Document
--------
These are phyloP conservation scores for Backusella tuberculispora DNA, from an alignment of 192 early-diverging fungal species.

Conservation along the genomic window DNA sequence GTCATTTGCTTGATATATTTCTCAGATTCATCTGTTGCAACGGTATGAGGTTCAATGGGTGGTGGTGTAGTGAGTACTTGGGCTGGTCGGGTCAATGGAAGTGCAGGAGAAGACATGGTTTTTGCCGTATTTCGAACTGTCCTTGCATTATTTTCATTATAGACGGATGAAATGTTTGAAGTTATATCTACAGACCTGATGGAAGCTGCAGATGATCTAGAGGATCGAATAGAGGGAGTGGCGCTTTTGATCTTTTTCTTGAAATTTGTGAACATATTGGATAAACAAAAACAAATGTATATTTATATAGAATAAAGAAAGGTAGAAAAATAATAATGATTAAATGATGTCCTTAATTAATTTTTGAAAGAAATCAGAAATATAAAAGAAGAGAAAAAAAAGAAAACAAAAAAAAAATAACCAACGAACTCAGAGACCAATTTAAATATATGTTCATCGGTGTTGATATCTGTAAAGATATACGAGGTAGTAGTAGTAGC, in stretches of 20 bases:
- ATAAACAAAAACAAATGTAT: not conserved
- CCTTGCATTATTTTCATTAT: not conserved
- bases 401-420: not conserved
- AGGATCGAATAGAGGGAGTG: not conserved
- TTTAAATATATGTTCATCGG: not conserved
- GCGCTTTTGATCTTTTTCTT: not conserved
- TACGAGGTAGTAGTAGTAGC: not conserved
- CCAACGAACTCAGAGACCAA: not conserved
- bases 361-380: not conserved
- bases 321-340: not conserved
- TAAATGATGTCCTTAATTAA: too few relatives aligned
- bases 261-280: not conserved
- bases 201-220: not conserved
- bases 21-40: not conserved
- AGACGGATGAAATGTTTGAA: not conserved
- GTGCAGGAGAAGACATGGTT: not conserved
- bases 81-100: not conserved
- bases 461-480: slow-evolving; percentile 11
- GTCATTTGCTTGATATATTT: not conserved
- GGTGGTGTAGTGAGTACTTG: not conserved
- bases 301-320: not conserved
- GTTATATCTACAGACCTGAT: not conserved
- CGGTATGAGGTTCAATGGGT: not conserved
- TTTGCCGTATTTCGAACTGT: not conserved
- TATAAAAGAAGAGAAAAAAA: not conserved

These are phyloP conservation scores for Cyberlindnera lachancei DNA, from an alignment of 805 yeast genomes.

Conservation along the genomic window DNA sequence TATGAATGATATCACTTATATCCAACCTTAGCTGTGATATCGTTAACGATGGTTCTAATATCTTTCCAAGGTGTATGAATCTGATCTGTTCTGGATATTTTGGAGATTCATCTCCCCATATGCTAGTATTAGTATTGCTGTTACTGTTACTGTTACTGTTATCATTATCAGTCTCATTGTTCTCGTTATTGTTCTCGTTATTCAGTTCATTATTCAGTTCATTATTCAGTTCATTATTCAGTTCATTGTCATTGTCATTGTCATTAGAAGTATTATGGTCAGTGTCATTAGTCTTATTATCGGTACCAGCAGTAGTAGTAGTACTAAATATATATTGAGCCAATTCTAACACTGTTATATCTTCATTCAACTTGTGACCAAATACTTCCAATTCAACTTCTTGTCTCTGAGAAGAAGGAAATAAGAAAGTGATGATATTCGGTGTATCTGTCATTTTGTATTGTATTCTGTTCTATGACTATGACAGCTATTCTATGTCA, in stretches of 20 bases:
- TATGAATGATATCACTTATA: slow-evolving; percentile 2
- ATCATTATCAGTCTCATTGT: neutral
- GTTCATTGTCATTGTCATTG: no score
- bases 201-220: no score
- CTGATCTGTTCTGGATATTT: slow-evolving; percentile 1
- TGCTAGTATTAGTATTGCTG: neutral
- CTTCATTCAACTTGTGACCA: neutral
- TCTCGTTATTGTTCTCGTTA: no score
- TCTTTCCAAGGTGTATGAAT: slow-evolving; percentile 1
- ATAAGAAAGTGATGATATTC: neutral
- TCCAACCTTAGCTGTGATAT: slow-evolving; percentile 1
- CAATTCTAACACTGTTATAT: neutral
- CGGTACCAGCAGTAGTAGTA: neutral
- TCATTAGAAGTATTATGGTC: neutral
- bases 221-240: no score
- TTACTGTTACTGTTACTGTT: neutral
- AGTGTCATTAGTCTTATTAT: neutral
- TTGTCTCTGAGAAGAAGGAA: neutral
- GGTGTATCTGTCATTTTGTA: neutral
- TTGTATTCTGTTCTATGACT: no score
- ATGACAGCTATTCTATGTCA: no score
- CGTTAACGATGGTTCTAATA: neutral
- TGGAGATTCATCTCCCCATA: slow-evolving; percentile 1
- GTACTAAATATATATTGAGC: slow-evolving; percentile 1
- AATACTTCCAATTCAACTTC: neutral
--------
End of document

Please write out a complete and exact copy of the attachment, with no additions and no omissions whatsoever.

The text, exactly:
These are phyloP conservation scores for Backusella tuberculispora DNA, from an alignment of 192 early-diverging fungal species.

Conservation along the genomic window DNA sequence GTCATTTGCTTGATATATTTCTCAGATTCATCTGTTGCAACGGTATGAGGTTCAATGGGTGGTGGTGTAGTGAGTACTTGGGCTGGTCGGGTCAATGGAAGTGCAGGAGAAGACATGGTTTTTGCCGTATTTCGAACTGTCCTTGCATTATTTTCATTATAGACGGATGAAATGTTTGAAGTTATATCTACAGACCTGATGGAAGCTGCAGATGATCTAGAGGATCGAATAGAGGGAGTGGCGCTTTTGATCTTTTTCTTGAAATTTGTGAACATATTGGATAAACAAAAACAAATGTATATTTATATAGAATAAAGAAAGGTAGAAAAATAATAATGATTAAATGATGTCCTTAATTAATTTTTGAAAGAAATCAGAAATATAAAAGAAGAGAAAAAAAAGAAAACAAAAAAAAAATAACCAACGAACTCAGAGACCAATTTAAATATATGTTCATCGGTGTTGATATCTGTAAAGATATACGAGGTAGTAGTAGTAGC, in stretches of 20 bases:
- ATAAACAAAAACAAATGTAT: not conserved
- CCTTGCATTATTTTCATTAT: not conserved
- bases 401-420: not conserved
- AGGATCGAATAGAGGGAGTG: not conserved
- TTTAAATATATGTTCATCGG: not conserved
- GCGCTTTTGATCTTTTTCTT: not conserved
- TACGAGGTAGTAGTAGTAGC: not conserved
- CCAACGAACTCAGAGACCAA: not conserved
- bases 361-380: not conserved
- bases 321-340: not conserved
- TAAATGATGTCCTTAATTAA: too few relatives aligned
- bases 261-280: not conserved
- bases 201-220: not conserved
- bases 21-40: not conserved
- AGACGGATGAAATGTTTGAA: not conserved
- GTGCAGGAGAAGACATGGTT: not conserved
- bases 81-100: not conserved
- bases 461-480: slow-evolving; percentile 11
- GTCATTTGCTTGATATATTT: not conserved
- GGTGGTGTAGTGAGTACTTG: not conserved
- bases 301-320: not conserved
- GTTATATCTACAGACCTGAT: not conserved
- CGGTATGAGGTTCAATGGGT: not conserved
- TTTGCCGTATTTCGAACTGT: not conserved
- TATAAAAGAAGAGAAAAAAA: not conserved

These are phyloP conservation scores for Cyberlindnera lachancei DNA, from an alignment of 805 yeast genomes.

Conservation along the genomic window DNA sequence TATGAATGATATCACTTATATCCAACCTTAGCTGTGATATCGTTAACGATGGTTCTAATATCTTTCCAAGGTGTATGAATCTGATCTGTTCTGGATATTTTGGAGATTCATCTCCCCATATGCTAGTATTAGTATTGCTGTTACTGTTACTGTTACTGTTATCATTATCAGTCTCATTGTTCTCGTTATTGTTCTCGTTATTCAGTTCATTATTCAGTTCATTATTCAGTTCATTATTCAGTTCATTGTCATTGTCATTGTCATTAGAAGTATTATGGTCAGTGTCATTAGTCTTATTATCGGTACCAGCAGTAGTAGTAGTACTAAATATATATTGAGCCAATTCTAACACTGTTATATCTTCATTCAACTTGTGACCAAATACTTCCAATTCAACTTCTTGTCTCTGAGAAGAAGGAAATAAGAAAGTGATGATATTCGGTGTATCTGTCATTTTGTATTGTATTCTGTTCTATGACTATGACAGCTATTCTATGTCA, in stretches of 20 bases:
- TATGAATGATATCACTTATA: slow-evolving; percentile 2
- ATCATTATCAGTCTCATTGT: neutral
- GTTCATTGTCATTGTCATTG: no score
- bases 201-220: no score
- CTGATCTGTTCTGGATATTT: slow-evolving; percentile 1
- TGCTAGTATTAGTATTGCTG: neutral
- CTTCATTCAACTTGTGACCA: neutral
- TCTCGTTATTGTTCTCGTTA: no score
- TCTTTCCAAGGTGTATGAAT: slow-evolving; percentile 1
- ATAAGAAAGTGATGATATTC: neutral
- TCCAACCTTAGCTGTGATAT: slow-evolving; percentile 1
- CAATTCTAACACTGTTATAT: neutral
- CGGTACCAGCAGTAGTAGTA: neutral
- TCATTAGAAGTATTATGGTC: neutral
- bases 221-240: no score
- TTACTGTTACTGTTACTGTT: neutral
- AGTGTCATTAGTCTTATTAT: neutral
- TTGTCTCTGAGAAGAAGGAA: neutral
- GGTGTATCTGTCATTTTGTA: neutral
- TTGTATTCTGTTCTATGACT: no score
- ATGACAGCTATTCTATGTCA: no score
- CGTTAACGATGGTTCTAATA: neutral
- TGGAGATTCATCTCCCCATA: slow-evolving; percentile 1
- GTACTAAATATATATTGAGC: slow-evolving; percentile 1
- AATACTTCCAATTCAACTTC: neutral